Exactly 100 years ago Saturday, the U.S. government passed a groundbreaking law to protect migratory birds that fly across the Atlantic. To mark the anniversary, National Geographic magazine helped declare 2018 "The Year of the Bird." It kicked off the observance with an essay from acclaimed author Jonathan Franzen, who's also a bird lover and a conservationist.
It was the experience of seeing a brightly colored warbler sitting in a tree 18 years ago that changed Franzen's life forever, reports CBS News' Alex Wagner. He had walked by that same tree hundreds of times before.
"And the scales had fallen from my eyes. There was this other world….It was like being introduced to sex," he said.
In the two decades since then, Franzen has traveled to see as many of the world's nearly 10,000 bird species as possible.
"I've actually birded on all seven continents," he said. "There is a bad kind of birder who only cares about increasing the length of his or her list of birds seen….I have a little bit of that but there's another part of me that, I think, is a good birder which is – this is a way to have an experience."
In his January essay for National Geographic magazine "Why Birds Matter, and Are Worth Protecting," Franzen compares birds to humans, writing: "They build intricate homes and raise families in them. They take long winter vacations in warm places. Cockatoos are shrewd thinkers, solving puzzles that would challenge a chimpanzee, and crows like to play."
"To the extent that there is still a natural world, the birds are the best ambassadors for it because you can't go anywhere on this planet without running into birds. You can be 90 miles inland in Antarctica and there are the emperor penguins," he said. "You can be in the most bleak South Pacific ocean and there are the albatrosses, there are seagulls nesting in the desert….I've seen great birds outside my window on the Upper East Side in Manhattan. They're everywhere and always not really caring very much about us. They're just being themselves."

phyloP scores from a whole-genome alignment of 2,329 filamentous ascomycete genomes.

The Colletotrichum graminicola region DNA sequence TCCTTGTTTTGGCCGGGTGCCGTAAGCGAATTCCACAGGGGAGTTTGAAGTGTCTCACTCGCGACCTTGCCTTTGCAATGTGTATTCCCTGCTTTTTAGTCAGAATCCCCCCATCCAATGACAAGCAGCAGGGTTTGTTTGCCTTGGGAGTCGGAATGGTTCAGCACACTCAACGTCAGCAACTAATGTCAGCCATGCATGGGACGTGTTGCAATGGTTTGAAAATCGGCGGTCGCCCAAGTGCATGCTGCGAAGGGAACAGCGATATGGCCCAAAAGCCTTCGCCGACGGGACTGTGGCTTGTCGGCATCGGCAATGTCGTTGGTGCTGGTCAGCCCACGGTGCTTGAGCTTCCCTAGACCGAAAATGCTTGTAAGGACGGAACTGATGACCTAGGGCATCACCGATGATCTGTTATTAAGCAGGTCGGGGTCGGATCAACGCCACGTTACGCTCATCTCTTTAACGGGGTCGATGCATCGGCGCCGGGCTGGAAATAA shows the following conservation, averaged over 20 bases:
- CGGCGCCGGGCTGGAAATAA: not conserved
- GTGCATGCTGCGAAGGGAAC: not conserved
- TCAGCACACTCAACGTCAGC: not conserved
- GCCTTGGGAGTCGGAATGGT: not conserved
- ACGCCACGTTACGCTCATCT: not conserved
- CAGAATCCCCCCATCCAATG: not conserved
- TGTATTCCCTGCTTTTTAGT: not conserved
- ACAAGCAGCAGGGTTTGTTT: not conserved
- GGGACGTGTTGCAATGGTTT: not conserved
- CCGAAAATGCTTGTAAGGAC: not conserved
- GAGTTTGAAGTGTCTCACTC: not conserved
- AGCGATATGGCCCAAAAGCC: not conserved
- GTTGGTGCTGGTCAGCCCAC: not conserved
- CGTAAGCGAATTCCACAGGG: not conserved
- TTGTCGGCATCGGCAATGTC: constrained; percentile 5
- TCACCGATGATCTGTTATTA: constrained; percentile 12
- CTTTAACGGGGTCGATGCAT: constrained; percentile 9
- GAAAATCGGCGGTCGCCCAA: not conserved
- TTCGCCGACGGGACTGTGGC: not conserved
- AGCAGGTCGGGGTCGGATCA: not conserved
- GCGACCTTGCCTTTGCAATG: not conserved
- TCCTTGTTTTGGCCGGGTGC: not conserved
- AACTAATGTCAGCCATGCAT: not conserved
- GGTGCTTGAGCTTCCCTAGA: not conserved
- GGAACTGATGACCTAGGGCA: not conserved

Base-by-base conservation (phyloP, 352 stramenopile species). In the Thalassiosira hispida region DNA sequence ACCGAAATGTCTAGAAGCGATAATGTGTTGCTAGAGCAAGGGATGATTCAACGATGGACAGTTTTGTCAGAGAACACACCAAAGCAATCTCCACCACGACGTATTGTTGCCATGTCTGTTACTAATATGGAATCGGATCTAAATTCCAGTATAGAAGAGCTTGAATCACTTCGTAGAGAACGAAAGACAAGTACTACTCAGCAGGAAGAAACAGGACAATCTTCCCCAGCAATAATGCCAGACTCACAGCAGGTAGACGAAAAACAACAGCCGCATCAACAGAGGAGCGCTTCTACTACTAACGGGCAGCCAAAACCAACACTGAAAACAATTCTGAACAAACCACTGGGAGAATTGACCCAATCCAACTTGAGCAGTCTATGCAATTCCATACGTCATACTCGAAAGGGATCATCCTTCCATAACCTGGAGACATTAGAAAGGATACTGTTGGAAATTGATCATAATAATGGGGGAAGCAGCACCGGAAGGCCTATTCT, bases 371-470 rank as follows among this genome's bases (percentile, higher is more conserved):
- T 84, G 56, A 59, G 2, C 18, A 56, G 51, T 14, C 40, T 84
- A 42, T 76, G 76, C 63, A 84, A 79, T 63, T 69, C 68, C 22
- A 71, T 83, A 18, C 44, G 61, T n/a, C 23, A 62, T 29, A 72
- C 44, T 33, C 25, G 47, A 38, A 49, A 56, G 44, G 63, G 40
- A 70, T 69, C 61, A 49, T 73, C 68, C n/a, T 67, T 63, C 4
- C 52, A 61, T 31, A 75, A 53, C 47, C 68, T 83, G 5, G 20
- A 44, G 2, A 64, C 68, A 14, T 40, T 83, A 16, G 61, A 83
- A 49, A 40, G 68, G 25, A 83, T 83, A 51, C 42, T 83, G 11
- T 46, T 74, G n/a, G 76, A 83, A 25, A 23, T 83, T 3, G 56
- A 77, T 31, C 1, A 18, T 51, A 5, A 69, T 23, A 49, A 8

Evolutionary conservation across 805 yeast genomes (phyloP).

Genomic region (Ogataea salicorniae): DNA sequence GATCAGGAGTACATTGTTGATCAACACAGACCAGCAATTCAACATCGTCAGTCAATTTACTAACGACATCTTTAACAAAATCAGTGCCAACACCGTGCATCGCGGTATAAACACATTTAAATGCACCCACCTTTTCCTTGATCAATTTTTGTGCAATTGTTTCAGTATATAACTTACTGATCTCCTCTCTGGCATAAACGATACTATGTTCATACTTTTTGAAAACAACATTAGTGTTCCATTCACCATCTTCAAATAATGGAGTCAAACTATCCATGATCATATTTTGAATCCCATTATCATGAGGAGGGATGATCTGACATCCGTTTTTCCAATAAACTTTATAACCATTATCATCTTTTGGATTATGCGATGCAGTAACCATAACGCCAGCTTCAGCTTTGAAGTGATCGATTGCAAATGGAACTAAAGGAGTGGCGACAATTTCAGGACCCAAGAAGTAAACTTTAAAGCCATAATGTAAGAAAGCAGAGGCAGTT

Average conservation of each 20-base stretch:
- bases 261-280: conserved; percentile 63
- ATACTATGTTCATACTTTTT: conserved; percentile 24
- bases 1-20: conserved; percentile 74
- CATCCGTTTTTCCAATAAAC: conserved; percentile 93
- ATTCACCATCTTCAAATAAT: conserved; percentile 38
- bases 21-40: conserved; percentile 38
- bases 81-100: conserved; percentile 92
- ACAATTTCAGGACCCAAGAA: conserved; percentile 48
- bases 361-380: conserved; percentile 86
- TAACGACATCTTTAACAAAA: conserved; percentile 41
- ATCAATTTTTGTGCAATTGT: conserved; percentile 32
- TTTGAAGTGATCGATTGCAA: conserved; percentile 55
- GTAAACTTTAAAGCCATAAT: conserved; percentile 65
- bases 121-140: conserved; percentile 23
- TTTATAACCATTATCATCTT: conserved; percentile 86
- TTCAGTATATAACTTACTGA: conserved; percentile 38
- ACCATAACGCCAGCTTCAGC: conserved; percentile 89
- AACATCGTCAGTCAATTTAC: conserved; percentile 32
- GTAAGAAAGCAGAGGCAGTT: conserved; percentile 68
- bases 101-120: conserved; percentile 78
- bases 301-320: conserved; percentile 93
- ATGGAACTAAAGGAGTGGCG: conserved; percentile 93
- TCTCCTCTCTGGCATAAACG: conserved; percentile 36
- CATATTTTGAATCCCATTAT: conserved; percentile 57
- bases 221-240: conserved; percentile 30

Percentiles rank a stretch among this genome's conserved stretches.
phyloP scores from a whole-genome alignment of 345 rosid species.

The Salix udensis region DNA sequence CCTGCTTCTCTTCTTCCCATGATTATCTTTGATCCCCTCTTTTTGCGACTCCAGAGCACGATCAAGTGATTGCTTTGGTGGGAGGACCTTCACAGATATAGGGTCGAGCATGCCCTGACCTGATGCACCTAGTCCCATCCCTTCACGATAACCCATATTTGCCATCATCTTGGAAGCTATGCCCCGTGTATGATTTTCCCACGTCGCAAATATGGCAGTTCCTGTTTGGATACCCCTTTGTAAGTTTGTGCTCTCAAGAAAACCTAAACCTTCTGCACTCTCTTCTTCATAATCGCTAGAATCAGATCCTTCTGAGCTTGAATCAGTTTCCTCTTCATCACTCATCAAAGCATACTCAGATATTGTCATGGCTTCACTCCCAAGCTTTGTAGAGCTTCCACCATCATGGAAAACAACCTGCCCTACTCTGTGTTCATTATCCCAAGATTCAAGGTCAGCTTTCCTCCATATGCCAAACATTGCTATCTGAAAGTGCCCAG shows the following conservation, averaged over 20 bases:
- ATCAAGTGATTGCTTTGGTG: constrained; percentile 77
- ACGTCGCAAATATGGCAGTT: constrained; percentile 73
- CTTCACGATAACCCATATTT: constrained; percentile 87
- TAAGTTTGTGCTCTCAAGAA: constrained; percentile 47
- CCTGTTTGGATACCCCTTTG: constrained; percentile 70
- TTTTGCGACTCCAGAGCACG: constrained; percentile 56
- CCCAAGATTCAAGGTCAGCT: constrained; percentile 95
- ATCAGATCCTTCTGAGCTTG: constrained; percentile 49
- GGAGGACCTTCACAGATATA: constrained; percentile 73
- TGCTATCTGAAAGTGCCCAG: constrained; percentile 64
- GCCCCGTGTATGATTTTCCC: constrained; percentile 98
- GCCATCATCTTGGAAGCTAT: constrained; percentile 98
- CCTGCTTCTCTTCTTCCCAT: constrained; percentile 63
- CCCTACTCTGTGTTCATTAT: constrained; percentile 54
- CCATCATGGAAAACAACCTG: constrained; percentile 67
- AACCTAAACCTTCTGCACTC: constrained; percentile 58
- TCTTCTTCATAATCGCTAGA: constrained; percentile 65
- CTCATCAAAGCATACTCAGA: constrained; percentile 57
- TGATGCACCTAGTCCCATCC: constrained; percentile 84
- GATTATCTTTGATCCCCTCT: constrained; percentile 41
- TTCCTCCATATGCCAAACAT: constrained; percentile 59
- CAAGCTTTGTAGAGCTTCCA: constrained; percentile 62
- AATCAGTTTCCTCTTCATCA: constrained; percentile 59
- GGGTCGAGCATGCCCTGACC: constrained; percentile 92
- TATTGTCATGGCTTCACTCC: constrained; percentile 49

But that doesn't mean that humans aren't affected by birds. Franzen remembers one experience in east India when he was approached by two great hornbills.
"They flew in, and it sounded like some meteorological event. Their, their wings are so huge. It's this woof, woof, woof as they come in….And I became aware that somebody was shouting," he said. "And I realized I'm shouting. That is spontaneous joy that I am emitting."
The joy was contagious when Wagner and Franzen came upon a pair of owls. It's moments like those that made Franzen fall in love with birds.
"And because I had fallen in love with them, I wanted to help them," he said.
Birds may have the gift of flight, yet Franzen points out they are unable to master their own environments. Humans are responsible for the climate changing too quickly for birds to adapt. Franzen wonders if birds are valued enough for us to make the effort to protect them.
"So part of my mission has become to try to remind people that there are other things to think about if you care about nature than just climate change," he said.
This month, National Geographic is highlighting how birds are able to migrate thousands of miles every year and how a changing landscape is making it harder for them.
"The contrast that is interesting to me is between a kind of fire and brimstone Christianity. 'You are damned unless you change your ways' which is kind of the climate conversation. And then, on the other hand, you have this older Catholic, particularly Franciscan, from St. Francis who was all about, hey, birds. I love the birds. I'm gonna write to the emperor and ask him to put grain out in the fields on Christmas Day to feed my friends the larks," Franzen said. "His approach to the world was love, love, love, love, love. And I think for meaningful action of any kind, love is a much better motivator than fear of damnation."